Press Release:

UA Announces Steps to Further Recognize Its African-American History

TUSCALOOSA, Ala., April 15, 2004 – The University of Alabama academic community is taking several steps to more formally recognize the African-American history of its campus and by the fall 2004 semester will establish an administrative unit focusing on diversity and inclusiveness issues, UA President Robert E. Witt announced today.

“The University has made dramatic progress in recent decades,” Witt said. “The progress we have made is because we are a community. The progress that is to be made in the future will come from the strength of this community.”

Witt’s comments also included praise for the students who formed the Coalition for Change and developed a proposal to “help make the campus a more welcoming and culturally diverse institution.”

Among the steps announced are:

  • Placement of a historic marker near the grave sites of two slaves buried in an on-campus cemetery.
  • Placement of historical markers recognizing three buildings behind the UA President’s Mansion as former slaves’ cabins and work rooms and preparation of a brief written history of those buildings.
  • Establishment of an administrative unit to focus on diversity and inclusiveness. Since January, a University task force has been reviewing the need for a multicultural center including discussion of how such a unit would function on campus and how it might be organized. The task force will complete their report in May. The unit’s focus, location and administrative reporting channel will be decided after the task force report is reviewed. A decision will be made within 60 days.
  • Re-submission of an application for a federal historic marker to be located near Foster Auditorium, the site of former Gov. George Wallace’s unsuccessful 1963 stand to block two African-American students from integrating UA.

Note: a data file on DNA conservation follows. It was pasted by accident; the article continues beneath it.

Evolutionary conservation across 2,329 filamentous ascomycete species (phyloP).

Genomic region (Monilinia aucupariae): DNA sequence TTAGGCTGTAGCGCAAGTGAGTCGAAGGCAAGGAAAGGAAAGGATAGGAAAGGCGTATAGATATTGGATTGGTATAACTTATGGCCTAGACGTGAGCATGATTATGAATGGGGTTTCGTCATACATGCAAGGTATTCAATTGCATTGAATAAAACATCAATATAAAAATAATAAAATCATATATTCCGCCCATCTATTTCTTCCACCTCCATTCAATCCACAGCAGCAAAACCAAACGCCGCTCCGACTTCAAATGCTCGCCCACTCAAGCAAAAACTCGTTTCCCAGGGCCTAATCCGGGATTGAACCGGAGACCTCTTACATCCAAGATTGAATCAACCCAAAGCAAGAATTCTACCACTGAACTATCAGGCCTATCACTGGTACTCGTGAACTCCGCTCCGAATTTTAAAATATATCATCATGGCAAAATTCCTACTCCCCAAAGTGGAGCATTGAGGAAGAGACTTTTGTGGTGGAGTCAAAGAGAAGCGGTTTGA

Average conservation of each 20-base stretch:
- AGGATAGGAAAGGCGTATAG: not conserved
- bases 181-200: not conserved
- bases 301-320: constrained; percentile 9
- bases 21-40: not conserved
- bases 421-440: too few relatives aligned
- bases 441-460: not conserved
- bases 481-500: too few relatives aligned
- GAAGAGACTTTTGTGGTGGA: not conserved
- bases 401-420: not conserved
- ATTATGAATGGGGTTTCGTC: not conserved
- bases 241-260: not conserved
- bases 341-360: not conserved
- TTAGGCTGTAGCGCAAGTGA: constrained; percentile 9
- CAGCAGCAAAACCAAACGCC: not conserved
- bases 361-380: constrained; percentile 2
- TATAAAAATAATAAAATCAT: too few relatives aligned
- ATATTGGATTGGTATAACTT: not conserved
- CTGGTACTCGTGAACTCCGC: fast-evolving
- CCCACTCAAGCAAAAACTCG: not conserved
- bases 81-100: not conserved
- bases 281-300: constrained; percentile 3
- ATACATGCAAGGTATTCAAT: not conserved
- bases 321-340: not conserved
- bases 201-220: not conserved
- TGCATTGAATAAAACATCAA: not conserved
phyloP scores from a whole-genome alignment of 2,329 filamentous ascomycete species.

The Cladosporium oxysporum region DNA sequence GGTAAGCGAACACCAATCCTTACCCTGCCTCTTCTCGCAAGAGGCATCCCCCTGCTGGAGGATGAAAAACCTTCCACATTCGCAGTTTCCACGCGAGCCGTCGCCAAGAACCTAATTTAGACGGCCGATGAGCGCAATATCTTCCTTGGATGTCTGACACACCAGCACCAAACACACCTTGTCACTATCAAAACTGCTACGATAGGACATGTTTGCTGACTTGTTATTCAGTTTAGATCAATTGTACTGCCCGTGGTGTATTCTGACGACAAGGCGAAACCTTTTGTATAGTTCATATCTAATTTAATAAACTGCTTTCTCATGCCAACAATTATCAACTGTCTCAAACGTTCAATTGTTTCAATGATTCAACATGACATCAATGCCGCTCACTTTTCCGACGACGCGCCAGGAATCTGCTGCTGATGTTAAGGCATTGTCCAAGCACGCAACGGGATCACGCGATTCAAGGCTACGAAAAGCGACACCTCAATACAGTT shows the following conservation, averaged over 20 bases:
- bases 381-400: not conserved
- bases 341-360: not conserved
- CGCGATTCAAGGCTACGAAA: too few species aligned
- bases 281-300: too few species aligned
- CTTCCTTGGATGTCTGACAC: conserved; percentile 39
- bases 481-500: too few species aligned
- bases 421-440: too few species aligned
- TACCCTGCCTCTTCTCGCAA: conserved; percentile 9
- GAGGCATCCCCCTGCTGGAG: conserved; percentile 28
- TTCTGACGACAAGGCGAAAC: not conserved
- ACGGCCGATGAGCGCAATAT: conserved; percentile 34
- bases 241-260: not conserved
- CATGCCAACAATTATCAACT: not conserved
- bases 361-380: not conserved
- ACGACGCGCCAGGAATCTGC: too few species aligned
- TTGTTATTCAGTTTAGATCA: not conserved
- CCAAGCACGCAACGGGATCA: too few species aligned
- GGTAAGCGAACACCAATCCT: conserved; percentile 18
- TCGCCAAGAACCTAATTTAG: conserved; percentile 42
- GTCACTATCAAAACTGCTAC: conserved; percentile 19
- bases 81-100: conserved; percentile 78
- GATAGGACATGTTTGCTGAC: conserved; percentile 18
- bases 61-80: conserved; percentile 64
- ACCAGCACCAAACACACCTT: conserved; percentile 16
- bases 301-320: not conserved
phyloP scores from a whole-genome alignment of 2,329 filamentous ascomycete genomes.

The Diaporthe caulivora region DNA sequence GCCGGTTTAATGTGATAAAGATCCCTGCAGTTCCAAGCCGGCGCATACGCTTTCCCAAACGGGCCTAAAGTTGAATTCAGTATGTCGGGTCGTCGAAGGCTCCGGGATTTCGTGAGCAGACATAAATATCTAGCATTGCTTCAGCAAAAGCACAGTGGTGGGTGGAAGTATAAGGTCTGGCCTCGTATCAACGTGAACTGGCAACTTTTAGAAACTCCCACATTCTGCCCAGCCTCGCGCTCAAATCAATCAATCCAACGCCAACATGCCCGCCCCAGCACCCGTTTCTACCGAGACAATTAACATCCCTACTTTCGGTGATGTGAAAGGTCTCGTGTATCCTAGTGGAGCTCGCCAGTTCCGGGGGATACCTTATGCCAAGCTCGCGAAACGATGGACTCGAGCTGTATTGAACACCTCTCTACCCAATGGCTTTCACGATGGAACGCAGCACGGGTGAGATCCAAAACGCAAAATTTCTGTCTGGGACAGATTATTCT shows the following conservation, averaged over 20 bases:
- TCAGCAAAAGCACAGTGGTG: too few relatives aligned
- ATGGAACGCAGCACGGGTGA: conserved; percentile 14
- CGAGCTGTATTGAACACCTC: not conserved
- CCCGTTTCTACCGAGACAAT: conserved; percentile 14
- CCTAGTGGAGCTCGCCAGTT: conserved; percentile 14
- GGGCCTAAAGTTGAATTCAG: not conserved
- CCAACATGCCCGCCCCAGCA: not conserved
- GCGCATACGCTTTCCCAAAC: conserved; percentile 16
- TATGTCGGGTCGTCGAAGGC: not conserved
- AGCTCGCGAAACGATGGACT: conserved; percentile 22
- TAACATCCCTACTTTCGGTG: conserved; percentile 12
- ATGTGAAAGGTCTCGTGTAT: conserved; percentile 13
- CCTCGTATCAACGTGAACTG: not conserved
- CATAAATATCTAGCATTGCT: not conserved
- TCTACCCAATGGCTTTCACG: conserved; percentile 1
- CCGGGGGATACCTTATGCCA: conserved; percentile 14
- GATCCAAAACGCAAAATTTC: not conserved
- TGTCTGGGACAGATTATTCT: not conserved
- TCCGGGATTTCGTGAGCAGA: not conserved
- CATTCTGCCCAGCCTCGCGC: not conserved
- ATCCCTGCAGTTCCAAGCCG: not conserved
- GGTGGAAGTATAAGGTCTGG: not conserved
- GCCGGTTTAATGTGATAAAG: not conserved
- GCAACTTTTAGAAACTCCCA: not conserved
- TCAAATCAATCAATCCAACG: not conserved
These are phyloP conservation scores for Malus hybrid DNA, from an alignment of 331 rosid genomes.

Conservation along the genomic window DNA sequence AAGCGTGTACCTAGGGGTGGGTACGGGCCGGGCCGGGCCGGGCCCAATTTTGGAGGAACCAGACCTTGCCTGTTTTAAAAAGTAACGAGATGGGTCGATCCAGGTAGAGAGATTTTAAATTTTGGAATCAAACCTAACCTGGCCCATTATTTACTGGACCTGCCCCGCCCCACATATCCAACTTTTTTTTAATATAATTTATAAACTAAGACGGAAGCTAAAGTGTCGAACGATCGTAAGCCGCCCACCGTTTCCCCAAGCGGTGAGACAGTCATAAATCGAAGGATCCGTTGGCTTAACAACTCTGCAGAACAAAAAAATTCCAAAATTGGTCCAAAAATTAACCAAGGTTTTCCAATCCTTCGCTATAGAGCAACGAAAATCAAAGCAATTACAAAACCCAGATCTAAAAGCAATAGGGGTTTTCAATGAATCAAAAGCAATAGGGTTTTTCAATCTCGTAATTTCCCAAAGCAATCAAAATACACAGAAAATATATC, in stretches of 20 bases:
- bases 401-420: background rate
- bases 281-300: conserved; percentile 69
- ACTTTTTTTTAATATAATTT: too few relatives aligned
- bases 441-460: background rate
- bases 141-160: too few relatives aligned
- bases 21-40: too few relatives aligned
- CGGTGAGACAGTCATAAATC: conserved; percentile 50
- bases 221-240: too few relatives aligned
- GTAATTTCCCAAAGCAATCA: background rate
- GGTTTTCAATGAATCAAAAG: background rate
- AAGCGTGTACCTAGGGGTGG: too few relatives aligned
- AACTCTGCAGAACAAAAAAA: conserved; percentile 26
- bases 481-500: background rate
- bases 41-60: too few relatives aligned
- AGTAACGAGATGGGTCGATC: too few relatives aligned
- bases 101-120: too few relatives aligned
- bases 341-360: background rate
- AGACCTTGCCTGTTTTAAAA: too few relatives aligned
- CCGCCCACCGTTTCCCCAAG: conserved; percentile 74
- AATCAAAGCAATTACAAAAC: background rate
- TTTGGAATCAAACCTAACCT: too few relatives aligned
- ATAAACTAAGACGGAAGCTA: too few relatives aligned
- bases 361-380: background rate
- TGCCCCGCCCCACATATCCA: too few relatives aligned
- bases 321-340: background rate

• Creation of an advisory group comprised of former and current UA leaders to make recommendations on the best way to honor the memory of the pioneers and the unique historical role of Foster Auditorium. Witt announced that Vivian Malone Jones, UA’s first African-American graduate; former UA President Joab Thomas; former UA Trustee Cordell Wynn; Andre Taylor, the first African-American president of the UA National Alumni Association; and former UA administrator Dr. John L. Blackburn are among those who will serve on the advisory group.
  • Inclusion of more references to UA’s African-American history, including the slaves’ grave sites in African-American heritage tours, slave cabins in President’s Mansion tours, and specific acknowledgement of the historical significance of Foster Auditorium.
  • Recommendation to the faculty curriculum committee that it review UA’s core curriculum to ensure it adequately recognizes the importance of diversity and inclusiveness.
  • Establishment of monthly meetings attended by UA leaders for discussions of diversity issues with students.

Witt said UA is strongly committed to the continuation of its targeted hire program, designed to increase the number of minority faculty and administrators. Since 1991, the number of UA senior administrators who are African-American has grown from 2 percent to 9 percent.

“Have we made progress?” Witt asked. “Yes. Have we made sufficient progress? No. Are we committed to making an aggressive effort to continue to increase the numbers of African-American administrators, staff members and faculty? Yes.”

Witt said he had originally planned to announce steps toward promoting diversity as part of his address at the spring faculty/staff meeting April 21, but representatives of the student-formed Coalition for Change presented a proposal this week and asked for a quick response. He met with the students this morning. The student leaders and the president then met with the news media to discuss details of the plan. Witt commended the outstanding leadership of the students involved, Rondee Gaines, Zenobia Harris and Robert Turner.